would appreciate any lead or advice regards
     
  7. OP
    fux940510

    fux940510

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    Wouldn't that be due to your head being a misshapen sphere, and sphere's being the best at containing/resisting pressure?

    If i take a plank 10cm wide and 100cm long, vs a plank 10cm wide and 20cm long and place a 40kg weight on each, wouldn't the 100cm plank bend more?
     
    Last edited: Aug 12, 2019
  8. BoelderBeestie

    BoelderBeestie

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    The plank theory is correct but remember gravity pushes, yes pushes you towards the center of the earth because of the earth's mass bending space time. Meaning that pressure increases the more water you have above you not how much water you have parallel to you.
     
  9. OP
    fux940510

    fux940510

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    That makes sense, but say you have 1 aquarium that is the above 150x45x55, and other tank that is 82.158 x 82.158 x 55. Both tanks hold 370 litres, both have a height of 55cm. Why would the panel that is 150cm not bend more than one that is 82.158? It is still having to contain the same amount of water, same height so the same pressure, but a shorter length should mean less movement.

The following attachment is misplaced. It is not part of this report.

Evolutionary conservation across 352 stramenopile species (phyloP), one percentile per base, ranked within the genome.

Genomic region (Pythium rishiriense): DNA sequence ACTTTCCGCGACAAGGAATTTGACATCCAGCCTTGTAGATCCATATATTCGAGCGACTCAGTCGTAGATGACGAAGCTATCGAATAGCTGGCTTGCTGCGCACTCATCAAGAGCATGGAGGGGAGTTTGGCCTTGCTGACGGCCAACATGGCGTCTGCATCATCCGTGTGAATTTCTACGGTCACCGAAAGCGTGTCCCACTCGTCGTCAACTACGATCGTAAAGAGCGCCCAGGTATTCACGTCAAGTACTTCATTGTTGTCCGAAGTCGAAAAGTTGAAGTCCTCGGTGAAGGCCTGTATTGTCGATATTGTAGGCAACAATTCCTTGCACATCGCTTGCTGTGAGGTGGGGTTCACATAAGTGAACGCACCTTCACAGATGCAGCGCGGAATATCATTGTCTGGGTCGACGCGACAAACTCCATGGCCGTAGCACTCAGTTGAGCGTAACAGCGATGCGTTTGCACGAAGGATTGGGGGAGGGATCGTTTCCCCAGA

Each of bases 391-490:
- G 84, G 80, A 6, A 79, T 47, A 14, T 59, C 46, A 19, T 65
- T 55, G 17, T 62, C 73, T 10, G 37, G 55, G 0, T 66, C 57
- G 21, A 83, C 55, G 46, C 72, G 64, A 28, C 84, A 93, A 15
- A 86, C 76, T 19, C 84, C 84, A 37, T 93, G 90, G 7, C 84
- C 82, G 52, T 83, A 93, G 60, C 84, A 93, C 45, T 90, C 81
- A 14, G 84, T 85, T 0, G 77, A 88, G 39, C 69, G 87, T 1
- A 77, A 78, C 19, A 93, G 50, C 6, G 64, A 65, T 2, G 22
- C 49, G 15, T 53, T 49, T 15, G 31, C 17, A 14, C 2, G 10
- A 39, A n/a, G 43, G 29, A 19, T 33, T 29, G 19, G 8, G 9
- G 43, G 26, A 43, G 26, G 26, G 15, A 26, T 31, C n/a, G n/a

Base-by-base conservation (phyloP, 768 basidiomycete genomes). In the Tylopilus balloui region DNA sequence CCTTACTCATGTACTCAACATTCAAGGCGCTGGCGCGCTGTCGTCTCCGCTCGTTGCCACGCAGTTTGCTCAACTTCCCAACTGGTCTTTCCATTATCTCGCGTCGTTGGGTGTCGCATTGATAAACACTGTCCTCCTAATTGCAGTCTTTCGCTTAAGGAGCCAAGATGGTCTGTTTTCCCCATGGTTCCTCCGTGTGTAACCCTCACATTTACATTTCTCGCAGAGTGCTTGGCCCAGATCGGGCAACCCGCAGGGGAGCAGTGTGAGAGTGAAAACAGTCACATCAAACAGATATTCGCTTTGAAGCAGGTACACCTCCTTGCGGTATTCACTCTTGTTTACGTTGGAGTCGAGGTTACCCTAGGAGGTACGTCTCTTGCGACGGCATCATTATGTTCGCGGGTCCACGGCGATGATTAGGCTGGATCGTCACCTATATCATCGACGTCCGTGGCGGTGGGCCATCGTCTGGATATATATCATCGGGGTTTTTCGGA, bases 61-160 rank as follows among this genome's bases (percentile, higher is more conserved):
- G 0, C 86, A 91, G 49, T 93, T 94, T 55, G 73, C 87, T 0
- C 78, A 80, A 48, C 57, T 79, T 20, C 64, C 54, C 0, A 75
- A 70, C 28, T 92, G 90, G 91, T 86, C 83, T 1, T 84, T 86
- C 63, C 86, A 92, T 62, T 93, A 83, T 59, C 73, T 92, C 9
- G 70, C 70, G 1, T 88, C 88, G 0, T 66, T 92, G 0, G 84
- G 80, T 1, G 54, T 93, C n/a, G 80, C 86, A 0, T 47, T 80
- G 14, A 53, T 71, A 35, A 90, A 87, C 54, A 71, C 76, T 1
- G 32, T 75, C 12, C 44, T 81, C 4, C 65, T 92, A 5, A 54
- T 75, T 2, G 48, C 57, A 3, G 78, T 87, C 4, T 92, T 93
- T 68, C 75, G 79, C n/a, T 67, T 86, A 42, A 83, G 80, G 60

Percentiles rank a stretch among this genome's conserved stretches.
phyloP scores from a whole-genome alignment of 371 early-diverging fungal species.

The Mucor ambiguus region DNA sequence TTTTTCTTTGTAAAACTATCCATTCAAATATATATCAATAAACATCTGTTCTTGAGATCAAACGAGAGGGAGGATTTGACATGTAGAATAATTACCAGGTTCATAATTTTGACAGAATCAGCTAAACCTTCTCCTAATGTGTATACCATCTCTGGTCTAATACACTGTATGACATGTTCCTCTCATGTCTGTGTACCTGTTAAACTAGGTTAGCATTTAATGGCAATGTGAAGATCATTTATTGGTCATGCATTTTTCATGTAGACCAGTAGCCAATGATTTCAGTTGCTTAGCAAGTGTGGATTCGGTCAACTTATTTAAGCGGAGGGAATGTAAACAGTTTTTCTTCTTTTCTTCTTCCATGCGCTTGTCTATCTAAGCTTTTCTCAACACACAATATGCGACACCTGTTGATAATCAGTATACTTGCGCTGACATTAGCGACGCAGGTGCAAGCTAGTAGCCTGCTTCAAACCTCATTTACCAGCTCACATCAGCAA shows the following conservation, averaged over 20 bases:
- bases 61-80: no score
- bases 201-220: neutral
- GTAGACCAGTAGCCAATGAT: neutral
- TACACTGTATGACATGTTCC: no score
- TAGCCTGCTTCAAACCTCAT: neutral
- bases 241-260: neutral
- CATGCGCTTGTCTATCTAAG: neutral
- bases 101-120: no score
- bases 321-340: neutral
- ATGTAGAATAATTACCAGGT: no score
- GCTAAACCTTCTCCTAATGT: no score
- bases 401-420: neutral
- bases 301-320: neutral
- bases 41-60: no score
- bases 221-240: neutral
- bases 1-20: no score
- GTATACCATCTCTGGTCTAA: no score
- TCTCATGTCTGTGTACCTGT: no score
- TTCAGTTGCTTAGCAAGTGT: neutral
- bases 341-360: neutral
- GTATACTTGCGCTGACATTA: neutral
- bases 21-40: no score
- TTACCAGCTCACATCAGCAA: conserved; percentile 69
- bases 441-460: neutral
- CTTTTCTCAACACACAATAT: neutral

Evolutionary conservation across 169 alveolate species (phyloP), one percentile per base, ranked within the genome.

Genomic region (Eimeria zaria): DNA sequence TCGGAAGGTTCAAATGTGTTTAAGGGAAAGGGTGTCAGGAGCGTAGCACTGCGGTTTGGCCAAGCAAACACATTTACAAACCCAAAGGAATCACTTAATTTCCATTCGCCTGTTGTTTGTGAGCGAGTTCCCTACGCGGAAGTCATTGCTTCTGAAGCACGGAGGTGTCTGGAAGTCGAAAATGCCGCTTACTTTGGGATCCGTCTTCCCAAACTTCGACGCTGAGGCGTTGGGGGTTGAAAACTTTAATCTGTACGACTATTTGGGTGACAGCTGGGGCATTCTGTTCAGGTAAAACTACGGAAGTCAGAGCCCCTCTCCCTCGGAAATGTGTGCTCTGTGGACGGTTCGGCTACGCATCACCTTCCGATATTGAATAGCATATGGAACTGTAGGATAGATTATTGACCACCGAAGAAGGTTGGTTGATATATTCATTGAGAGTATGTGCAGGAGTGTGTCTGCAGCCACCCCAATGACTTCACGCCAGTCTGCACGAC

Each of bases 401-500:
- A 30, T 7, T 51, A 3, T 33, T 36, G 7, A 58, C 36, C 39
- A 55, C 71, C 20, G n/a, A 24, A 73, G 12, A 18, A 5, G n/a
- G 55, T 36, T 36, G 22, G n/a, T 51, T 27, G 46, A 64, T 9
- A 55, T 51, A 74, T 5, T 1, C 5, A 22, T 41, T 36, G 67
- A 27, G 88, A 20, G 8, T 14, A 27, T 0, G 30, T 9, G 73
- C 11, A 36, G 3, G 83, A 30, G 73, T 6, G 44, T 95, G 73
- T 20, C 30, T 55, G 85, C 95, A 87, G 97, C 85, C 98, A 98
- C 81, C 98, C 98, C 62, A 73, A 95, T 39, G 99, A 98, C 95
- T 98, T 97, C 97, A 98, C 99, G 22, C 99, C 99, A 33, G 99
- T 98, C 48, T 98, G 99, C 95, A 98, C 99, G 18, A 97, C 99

ps: Not trying to pick apart the theory, just trying to understand it :)
     
  10. BoelderBeestie

    BoelderBeestie

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    The shorter panel will flex less.
     
  11. BoelderBeestie

    BoelderBeestie

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    So if you can see any flex on one of your tanks' side panels.
     
  12. BoelderBeestie

    BoelderBeestie

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    Ok think about it this way. You have a vertical 20cm radius pipe the holds 5000 liters of water you put one tap just below the water surface and on at the bottom. Which tap would you put your mouth over to drink water from? Top one, or bottom one?
     
  13. OP
    fux940510

    fux940510

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    I understand that more height means more pressure, which requires thicker glass to withstand.

    Therein lies the rub. If it flexes less, wouldn't you be able to use a thinner panel?
     
  14. BoelderBeestie

    BoelderBeestie

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    Yes you will be able too.
     
  15. OP
    fux940510

    fux940510

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    Thanks for the confirmation, and apologies for dragging this out so far :)
     
  16. BoelderBeestie

    BoelderBeestie

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    Nah I'm a trekkie so I enjoy techno babble:thumbup:
     
  17. A new day

    A new day

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    10 foot tank - wowzers! Can’t offer any advise but sure would like to see it! :thumbup:
     
  18. BoelderBeestie

    BoelderBeestie

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    That's going to be a monster, joh.